Law, College of

 

Date of this Version

2011

Citation

National Space Legislation in Europe: Issues of Authorisation of Private Space Activities in the Light of Developments in European Space Cooperation, F. von der Dunk, editor. Studies in Space Law v. 6. Leiden: Nijhoff, 2011. Chapter 1, p. 3-28.

Comments

Copyright 2011, Nijhoff. Used by permission.

Abstract

First three paragraphs:

The issue of authorisation of private space activities, the key theme of the present book, ultimately goes back to the principled political disagreements in the 50s and 60s between the two (then) superpowers in space, the United States and the Soviet Union, on the proper role of other entities than states in space activities. The Soviet Union, true to its communist ideology, was squarely against any private activities in most economically-relevant areas of society, but certainly so in an area of such strategic concern as outer space. l By contrast, the United States throughout its existence has usually presented itself as the champion of private enterprise, an approach also transpiring in its space policies.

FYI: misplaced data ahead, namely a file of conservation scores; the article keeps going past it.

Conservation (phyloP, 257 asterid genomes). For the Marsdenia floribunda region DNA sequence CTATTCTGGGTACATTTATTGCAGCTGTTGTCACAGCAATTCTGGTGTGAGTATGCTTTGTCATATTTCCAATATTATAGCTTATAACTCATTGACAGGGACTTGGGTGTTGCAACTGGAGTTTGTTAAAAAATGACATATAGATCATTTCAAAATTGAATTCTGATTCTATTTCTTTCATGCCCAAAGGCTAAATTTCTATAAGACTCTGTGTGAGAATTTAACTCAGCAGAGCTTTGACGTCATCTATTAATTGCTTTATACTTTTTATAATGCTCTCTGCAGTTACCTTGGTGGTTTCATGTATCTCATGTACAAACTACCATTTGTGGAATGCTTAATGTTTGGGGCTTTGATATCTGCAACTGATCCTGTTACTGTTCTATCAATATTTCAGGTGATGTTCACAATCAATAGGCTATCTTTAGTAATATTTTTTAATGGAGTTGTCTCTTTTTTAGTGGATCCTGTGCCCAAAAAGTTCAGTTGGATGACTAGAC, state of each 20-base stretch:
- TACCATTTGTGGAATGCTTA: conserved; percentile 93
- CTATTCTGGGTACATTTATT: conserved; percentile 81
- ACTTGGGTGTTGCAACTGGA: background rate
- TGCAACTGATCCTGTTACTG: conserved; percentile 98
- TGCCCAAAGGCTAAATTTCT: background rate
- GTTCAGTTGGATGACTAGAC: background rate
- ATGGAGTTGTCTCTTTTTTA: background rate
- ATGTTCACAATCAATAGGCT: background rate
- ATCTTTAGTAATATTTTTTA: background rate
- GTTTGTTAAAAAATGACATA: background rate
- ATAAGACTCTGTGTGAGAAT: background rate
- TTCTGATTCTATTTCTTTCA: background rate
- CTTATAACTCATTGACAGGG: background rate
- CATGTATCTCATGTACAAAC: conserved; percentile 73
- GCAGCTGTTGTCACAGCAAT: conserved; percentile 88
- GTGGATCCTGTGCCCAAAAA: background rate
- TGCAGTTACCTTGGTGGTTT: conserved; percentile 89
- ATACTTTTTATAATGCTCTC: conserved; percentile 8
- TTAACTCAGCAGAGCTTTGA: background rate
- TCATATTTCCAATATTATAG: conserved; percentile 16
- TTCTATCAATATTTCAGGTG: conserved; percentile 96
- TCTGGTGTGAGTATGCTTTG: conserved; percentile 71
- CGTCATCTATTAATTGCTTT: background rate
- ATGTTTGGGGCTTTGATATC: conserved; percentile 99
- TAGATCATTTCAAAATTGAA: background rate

When, following the establishment of the Committee on the Peaceful Uses of Outer Space first as an Ad Hoc Committee then as a more permanent one, serious discussion began on drafting a coherent legal framework for activities in outer space, this dichotomy became one of the bones of contention. Whereas the Soviet Union would insist that there should be no room for private entities within that legal framework being developed, the United States principally did not wish to close the door on them legally speaking.

At the same time, the realities at the dawn of the space age were quite clear. The - for the time incredibly advanced - levels of technology required to go into outer space, the costs and risks associated with that adventure, and the two areas originally considered the only possible beneficiaries of space activities and space technology (the military and politico-strategic domain in terms of the Cold War rivalry and the scientific domain) ensured that for some time to come realistically speaking states were the only potential actors in outer space - and to be more precise: only a handful of states were actually able and willing to take the relevant burdens upon themselves.